I figure it's possible I'll take a lot of criticism for listing this one as one of my all-time favorites. But Friday the 13th (1980) is my comfort food. I first saw it when I was twelve, on a night when my parents left me alone to go to a church meeting (how ironic). I was absolutely psyched to be watching an "R" rated movie without my parent's permission. And I was alone.
After surviving my first viewing, all I could think about was seeing it again. I think it's where my strange obsession with watching the same movies over and over again (well, not in one sitting mind you) came from. It quickly became the go-to movie to watch at sleepovers so I could scare the crap out of my friends, since I'd already witnessed the mayhem.
It seems redundant to discuss plot here, because I figure anyone who hasn't seen this shouldn't be reading this blog. So I've decided to still go through the movie, but pepper it up with a bit of my own lovingly sarcastic barbs and nostalgic memories of the film. Here goes nothing...
So it's a full moon (naturally) during the summer of 1958 and it's hot hot hot at Camp Crystal Lake, and not just from the weather. In fact, it's a sultry evening - the annoying little
Two of the counselors are giving each other googly eyes and they take off to get it on in the barn (no 'roll in the hay' jokes, please). They discuss how "special" she is and how much he really means that when he says it (not) and proceed to move on to second base, cause he's really got to get back to that campfire - he's the best tenor in the bunch!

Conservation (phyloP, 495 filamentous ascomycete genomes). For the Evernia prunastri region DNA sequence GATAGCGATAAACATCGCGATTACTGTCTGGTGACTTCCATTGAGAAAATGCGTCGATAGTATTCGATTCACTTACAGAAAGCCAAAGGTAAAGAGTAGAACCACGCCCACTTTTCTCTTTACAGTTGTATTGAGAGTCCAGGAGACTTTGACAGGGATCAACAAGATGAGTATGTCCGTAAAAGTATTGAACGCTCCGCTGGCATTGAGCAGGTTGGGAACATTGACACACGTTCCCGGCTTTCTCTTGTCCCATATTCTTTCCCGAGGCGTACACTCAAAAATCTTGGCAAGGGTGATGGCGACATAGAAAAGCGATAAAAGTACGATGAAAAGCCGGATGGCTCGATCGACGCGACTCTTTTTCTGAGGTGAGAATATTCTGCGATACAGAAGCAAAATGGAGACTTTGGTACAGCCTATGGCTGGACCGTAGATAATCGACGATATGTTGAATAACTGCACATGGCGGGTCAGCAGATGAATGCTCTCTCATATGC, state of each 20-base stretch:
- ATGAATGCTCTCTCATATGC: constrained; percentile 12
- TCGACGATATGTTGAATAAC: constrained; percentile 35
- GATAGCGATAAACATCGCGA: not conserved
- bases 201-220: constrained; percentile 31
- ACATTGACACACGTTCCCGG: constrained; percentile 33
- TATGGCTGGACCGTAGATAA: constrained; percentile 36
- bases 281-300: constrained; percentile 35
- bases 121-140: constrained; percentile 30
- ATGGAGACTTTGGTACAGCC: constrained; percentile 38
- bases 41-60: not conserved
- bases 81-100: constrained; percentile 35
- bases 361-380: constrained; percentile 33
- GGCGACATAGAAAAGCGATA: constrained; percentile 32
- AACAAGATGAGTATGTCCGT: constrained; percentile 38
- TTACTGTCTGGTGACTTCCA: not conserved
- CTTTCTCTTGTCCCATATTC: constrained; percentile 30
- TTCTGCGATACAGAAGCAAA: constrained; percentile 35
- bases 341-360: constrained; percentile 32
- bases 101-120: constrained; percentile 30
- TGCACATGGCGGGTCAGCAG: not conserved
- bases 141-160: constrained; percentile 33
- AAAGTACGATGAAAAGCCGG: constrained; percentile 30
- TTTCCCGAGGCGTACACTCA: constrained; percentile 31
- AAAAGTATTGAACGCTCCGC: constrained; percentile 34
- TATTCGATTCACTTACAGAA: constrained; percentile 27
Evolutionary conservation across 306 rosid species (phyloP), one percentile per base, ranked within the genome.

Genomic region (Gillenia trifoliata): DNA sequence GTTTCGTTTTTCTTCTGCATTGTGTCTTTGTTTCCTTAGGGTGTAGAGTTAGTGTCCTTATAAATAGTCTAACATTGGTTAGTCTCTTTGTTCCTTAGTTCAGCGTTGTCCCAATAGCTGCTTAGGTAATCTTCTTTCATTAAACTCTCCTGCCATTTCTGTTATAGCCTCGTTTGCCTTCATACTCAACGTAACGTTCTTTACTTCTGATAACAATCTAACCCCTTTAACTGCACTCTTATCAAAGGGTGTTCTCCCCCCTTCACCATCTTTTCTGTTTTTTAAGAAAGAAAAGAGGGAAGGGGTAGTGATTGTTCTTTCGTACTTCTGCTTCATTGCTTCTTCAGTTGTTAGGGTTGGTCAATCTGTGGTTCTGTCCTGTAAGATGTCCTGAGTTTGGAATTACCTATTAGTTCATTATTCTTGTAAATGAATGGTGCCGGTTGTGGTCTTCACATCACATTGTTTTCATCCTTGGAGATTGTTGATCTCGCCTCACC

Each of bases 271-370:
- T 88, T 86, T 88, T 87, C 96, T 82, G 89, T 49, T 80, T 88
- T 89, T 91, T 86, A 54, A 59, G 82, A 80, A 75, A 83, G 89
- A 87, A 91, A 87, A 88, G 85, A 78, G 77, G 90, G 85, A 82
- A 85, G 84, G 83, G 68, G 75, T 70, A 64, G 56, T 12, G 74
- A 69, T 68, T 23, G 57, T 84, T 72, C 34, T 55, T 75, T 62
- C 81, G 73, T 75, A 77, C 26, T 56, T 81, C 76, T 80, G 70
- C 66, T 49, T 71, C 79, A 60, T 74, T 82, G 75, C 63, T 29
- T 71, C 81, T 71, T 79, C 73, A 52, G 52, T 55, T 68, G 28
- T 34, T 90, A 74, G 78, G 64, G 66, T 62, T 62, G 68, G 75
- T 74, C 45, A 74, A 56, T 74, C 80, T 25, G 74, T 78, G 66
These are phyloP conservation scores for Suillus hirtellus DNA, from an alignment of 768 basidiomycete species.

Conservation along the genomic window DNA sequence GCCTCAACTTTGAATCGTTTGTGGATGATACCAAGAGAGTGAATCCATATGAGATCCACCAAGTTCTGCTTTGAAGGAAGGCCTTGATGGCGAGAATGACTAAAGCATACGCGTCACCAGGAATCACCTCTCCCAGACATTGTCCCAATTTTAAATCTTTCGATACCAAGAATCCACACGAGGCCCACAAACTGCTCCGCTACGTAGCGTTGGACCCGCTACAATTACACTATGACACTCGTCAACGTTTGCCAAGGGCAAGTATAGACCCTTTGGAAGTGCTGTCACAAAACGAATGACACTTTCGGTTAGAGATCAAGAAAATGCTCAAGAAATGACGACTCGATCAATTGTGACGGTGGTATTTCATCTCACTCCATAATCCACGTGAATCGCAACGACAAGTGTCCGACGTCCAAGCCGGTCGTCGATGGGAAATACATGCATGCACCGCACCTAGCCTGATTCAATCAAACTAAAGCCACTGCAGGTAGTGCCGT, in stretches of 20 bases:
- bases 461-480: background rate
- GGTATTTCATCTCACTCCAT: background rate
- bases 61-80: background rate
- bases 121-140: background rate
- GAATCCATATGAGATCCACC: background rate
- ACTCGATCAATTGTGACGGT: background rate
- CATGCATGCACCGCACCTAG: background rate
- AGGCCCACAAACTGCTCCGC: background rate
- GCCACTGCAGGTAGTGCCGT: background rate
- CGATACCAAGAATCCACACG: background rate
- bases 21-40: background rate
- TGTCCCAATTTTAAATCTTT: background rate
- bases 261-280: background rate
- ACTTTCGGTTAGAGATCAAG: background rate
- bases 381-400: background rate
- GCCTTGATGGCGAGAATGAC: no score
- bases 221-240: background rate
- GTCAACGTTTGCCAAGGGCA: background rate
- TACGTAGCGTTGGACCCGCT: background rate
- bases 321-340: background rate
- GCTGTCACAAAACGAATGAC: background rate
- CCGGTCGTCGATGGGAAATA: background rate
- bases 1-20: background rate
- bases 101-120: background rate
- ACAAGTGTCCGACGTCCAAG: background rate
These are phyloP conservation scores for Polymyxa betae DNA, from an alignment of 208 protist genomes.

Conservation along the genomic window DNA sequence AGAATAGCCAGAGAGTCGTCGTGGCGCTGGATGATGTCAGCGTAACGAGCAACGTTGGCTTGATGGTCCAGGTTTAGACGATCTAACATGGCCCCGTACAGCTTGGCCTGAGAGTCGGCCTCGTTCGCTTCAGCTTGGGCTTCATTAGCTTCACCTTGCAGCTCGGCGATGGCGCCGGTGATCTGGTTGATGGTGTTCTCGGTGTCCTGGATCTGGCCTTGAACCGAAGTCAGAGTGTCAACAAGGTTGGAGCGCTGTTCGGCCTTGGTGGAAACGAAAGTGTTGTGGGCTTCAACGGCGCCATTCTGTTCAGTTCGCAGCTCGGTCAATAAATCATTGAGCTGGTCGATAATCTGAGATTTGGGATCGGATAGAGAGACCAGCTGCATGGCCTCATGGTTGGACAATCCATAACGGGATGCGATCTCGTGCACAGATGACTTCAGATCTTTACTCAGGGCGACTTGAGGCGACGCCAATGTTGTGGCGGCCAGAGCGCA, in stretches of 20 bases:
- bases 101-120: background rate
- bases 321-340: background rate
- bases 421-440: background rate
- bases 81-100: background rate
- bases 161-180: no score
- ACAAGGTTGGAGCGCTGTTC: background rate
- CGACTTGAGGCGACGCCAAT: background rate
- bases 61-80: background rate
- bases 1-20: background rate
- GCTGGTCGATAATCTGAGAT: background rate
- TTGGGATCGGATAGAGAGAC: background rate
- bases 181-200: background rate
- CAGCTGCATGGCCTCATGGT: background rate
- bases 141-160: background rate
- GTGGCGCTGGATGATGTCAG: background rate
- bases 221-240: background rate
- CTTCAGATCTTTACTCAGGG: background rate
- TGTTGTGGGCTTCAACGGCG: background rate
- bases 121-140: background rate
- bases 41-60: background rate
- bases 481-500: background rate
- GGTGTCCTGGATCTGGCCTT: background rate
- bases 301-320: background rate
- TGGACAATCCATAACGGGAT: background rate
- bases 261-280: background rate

Cut to the killer's point of view (*cough cough* - blatant Halloween rip-off -*cough cough*). Said killer climbs up the stairs to the loft, all the while listening to our horny counselors smooching and such. Finally, our frisky duo hears someone coming (!), but alas it's too late. A few butcher knife slashes later and our famous logo bursts onto the screen and Harry Manfredini's iconic score bursts our eardrums.
Present day...which would be Friday June 13th (1980)... the lovely Annie (Robbie Morgan) is hitching a ride to Camp
I have to ask - why does she seem to be backpacking to her summer job? Does she not have money for bus fare? No parents to drop her off at the nearest train station? She couldn't convince any friends to sign up too? I mean, really...before this film came out I'd have been all over the opportunity to hang out all summer far away from the folks and in the perfect place for some meaningless season-long love affairs and hanky-panky.
And can I mention how much Annie reminds me of a girl I went to high school with? Freaks me out every time.
When she enters the local diner and asks for directions there is a noticeable and lengthy pause from everyone there, until the waitress finally answers. If it were me, I'd think it was pretty weird that everyone wants me to forget about going up there. I mean, these folks are from around the area, chances are they'll know about all the local stories. But hey, I've seen a lot of horror movies, so I know the ins and outs. Obviously Annie has no clue.